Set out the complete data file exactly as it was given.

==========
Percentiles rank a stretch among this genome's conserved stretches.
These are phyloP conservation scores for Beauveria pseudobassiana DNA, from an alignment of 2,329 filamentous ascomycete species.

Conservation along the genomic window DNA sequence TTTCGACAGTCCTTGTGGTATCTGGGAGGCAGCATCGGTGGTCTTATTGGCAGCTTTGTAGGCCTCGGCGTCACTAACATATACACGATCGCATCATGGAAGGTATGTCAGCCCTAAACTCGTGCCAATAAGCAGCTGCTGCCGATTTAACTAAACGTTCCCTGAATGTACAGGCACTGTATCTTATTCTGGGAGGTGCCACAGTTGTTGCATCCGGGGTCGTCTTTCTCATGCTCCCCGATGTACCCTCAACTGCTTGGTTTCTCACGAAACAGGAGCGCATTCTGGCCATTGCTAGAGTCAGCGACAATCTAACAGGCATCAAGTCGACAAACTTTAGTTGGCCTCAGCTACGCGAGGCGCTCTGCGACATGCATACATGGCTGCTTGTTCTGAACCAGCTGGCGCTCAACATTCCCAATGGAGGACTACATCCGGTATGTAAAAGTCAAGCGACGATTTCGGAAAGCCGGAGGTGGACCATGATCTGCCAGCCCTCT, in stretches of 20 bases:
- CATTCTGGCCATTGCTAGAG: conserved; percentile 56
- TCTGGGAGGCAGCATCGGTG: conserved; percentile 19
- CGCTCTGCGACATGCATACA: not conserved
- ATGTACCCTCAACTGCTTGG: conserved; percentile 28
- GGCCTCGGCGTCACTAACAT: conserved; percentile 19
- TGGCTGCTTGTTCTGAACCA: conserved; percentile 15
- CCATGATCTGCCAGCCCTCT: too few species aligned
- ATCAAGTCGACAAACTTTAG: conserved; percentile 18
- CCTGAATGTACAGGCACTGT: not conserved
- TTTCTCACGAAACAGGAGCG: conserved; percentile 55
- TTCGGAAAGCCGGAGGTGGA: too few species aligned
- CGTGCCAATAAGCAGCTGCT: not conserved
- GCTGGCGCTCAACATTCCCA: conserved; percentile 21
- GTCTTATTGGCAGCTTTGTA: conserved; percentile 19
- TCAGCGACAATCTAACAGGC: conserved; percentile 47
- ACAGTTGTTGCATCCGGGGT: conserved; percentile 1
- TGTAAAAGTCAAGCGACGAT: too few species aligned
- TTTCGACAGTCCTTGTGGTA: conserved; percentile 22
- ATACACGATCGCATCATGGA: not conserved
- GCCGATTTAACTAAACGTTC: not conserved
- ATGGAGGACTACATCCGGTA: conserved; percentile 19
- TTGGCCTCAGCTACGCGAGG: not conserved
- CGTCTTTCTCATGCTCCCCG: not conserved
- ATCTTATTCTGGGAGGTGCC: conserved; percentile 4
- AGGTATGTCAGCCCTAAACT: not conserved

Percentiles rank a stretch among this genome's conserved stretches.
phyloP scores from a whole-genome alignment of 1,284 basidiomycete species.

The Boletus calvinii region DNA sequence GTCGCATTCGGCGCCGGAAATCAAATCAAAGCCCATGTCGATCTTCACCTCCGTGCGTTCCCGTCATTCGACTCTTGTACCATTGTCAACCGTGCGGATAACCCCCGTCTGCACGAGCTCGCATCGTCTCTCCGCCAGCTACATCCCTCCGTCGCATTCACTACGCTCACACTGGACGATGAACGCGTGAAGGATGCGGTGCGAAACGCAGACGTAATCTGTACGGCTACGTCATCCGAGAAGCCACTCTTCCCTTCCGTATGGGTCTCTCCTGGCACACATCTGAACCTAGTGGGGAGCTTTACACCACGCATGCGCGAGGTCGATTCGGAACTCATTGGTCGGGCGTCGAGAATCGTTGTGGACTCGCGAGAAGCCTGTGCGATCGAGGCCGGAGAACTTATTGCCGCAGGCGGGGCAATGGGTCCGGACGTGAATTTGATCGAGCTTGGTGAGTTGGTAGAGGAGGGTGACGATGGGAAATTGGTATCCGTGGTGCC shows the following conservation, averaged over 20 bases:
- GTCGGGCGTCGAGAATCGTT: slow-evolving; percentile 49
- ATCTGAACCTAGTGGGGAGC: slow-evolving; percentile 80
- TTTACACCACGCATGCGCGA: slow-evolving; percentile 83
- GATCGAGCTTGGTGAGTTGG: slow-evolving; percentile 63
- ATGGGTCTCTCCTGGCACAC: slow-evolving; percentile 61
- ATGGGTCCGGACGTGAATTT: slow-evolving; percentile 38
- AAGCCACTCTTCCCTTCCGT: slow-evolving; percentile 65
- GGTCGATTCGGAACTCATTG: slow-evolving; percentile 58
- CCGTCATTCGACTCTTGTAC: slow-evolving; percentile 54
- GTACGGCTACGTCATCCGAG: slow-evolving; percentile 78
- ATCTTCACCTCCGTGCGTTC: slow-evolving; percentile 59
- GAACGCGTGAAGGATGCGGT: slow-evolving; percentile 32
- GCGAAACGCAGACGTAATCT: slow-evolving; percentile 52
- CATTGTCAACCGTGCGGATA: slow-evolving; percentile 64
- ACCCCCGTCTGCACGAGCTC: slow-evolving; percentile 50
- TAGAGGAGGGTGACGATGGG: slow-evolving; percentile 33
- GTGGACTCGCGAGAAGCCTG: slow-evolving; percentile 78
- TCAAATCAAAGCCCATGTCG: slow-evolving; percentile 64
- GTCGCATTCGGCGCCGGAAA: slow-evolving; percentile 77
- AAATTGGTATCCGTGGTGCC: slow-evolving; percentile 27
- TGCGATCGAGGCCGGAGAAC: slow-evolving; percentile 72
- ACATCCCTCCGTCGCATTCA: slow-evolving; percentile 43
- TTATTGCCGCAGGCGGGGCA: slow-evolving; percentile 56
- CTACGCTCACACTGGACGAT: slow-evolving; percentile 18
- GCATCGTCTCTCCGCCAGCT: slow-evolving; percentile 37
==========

Percentiles rank a stretch among this genome's conserved stretches.
These are phyloP conservation scores for Beauveria pseudobassiana DNA, from an alignment of 2,329 filamentous ascomycete species.

Conservation along the genomic window DNA sequence TTTCGACAGTCCTTGTGGTATCTGGGAGGCAGCATCGGTGGTCTTATTGGCAGCTTTGTAGGCCTCGGCGTCACTAACATATACACGATCGCATCATGGAAGGTATGTCAGCCCTAAACTCGTGCCAATAAGCAGCTGCTGCCGATTTAACTAAACGTTCCCTGAATGTACAGGCACTGTATCTTATTCTGGGAGGTGCCACAGTTGTTGCATCCGGGGTCGTCTTTCTCATGCTCCCCGATGTACCCTCAACTGCTTGGTTTCTCACGAAACAGGAGCGCATTCTGGCCATTGCTAGAGTCAGCGACAATCTAACAGGCATCAAGTCGACAAACTTTAGTTGGCCTCAGCTACGCGAGGCGCTCTGCGACATGCATACATGGCTGCTTGTTCTGAACCAGCTGGCGCTCAACATTCCCAATGGAGGACTACATCCGGTATGTAAAAGTCAAGCGACGATTTCGGAAAGCCGGAGGTGGACCATGATCTGCCAGCCCTCT, in stretches of 20 bases:
- CATTCTGGCCATTGCTAGAG: conserved; percentile 56
- TCTGGGAGGCAGCATCGGTG: conserved; percentile 19
- CGCTCTGCGACATGCATACA: not conserved
- ATGTACCCTCAACTGCTTGG: conserved; percentile 28
- GGCCTCGGCGTCACTAACAT: conserved; percentile 19
- TGGCTGCTTGTTCTGAACCA: conserved; percentile 15
- CCATGATCTGCCAGCCCTCT: too few species aligned
- ATCAAGTCGACAAACTTTAG: conserved; percentile 18
- CCTGAATGTACAGGCACTGT: not conserved
- TTTCTCACGAAACAGGAGCG: conserved; percentile 55
- TTCGGAAAGCCGGAGGTGGA: too few species aligned
- CGTGCCAATAAGCAGCTGCT: not conserved
- GCTGGCGCTCAACATTCCCA: conserved; percentile 21
- GTCTTATTGGCAGCTTTGTA: conserved; percentile 19
- TCAGCGACAATCTAACAGGC: conserved; percentile 47
- ACAGTTGTTGCATCCGGGGT: conserved; percentile 1
- TGTAAAAGTCAAGCGACGAT: too few species aligned
- TTTCGACAGTCCTTGTGGTA: conserved; percentile 22
- ATACACGATCGCATCATGGA: not conserved
- GCCGATTTAACTAAACGTTC: not conserved
- ATGGAGGACTACATCCGGTA: conserved; percentile 19
- TTGGCCTCAGCTACGCGAGG: not conserved
- CGTCTTTCTCATGCTCCCCG: not conserved
- ATCTTATTCTGGGAGGTGCC: conserved; percentile 4
- AGGTATGTCAGCCCTAAACT: not conserved

Percentiles rank a stretch among this genome's conserved stretches.
phyloP scores from a whole-genome alignment of 1,284 basidiomycete species.

The Boletus calvinii region DNA sequence GTCGCATTCGGCGCCGGAAATCAAATCAAAGCCCATGTCGATCTTCACCTCCGTGCGTTCCCGTCATTCGACTCTTGTACCATTGTCAACCGTGCGGATAACCCCCGTCTGCACGAGCTCGCATCGTCTCTCCGCCAGCTACATCCCTCCGTCGCATTCACTACGCTCACACTGGACGATGAACGCGTGAAGGATGCGGTGCGAAACGCAGACGTAATCTGTACGGCTACGTCATCCGAGAAGCCACTCTTCCCTTCCGTATGGGTCTCTCCTGGCACACATCTGAACCTAGTGGGGAGCTTTACACCACGCATGCGCGAGGTCGATTCGGAACTCATTGGTCGGGCGTCGAGAATCGTTGTGGACTCGCGAGAAGCCTGTGCGATCGAGGCCGGAGAACTTATTGCCGCAGGCGGGGCAATGGGTCCGGACGTGAATTTGATCGAGCTTGGTGAGTTGGTAGAGGAGGGTGACGATGGGAAATTGGTATCCGTGGTGCC shows the following conservation, averaged over 20 bases:
- GTCGGGCGTCGAGAATCGTT: slow-evolving; percentile 49
- ATCTGAACCTAGTGGGGAGC: slow-evolving; percentile 80
- TTTACACCACGCATGCGCGA: slow-evolving; percentile 83
- GATCGAGCTTGGTGAGTTGG: slow-evolving; percentile 63
- ATGGGTCTCTCCTGGCACAC: slow-evolving; percentile 61
- ATGGGTCCGGACGTGAATTT: slow-evolving; percentile 38
- AAGCCACTCTTCCCTTCCGT: slow-evolving; percentile 65
- GGTCGATTCGGAACTCATTG: slow-evolving; percentile 58
- CCGTCATTCGACTCTTGTAC: slow-evolving; percentile 54
- GTACGGCTACGTCATCCGAG: slow-evolving; percentile 78
- ATCTTCACCTCCGTGCGTTC: slow-evolving; percentile 59
- GAACGCGTGAAGGATGCGGT: slow-evolving; percentile 32
- GCGAAACGCAGACGTAATCT: slow-evolving; percentile 52
- CATTGTCAACCGTGCGGATA: slow-evolving; percentile 64
- ACCCCCGTCTGCACGAGCTC: slow-evolving; percentile 50
- TAGAGGAGGGTGACGATGGG: slow-evolving; percentile 33
- GTGGACTCGCGAGAAGCCTG: slow-evolving; percentile 78
- TCAAATCAAAGCCCATGTCG: slow-evolving; percentile 64
- GTCGCATTCGGCGCCGGAAA: slow-evolving; percentile 77
- AAATTGGTATCCGTGGTGCC: slow-evolving; percentile 27
- TGCGATCGAGGCCGGAGAAC: slow-evolving; percentile 72
- ACATCCCTCCGTCGCATTCA: slow-evolving; percentile 43
- TTATTGCCGCAGGCGGGGCA: slow-evolving; percentile 56
- CTACGCTCACACTGGACGAT: slow-evolving; percentile 18
- GCATCGTCTCTCCGCCAGCT: slow-evolving; percentile 37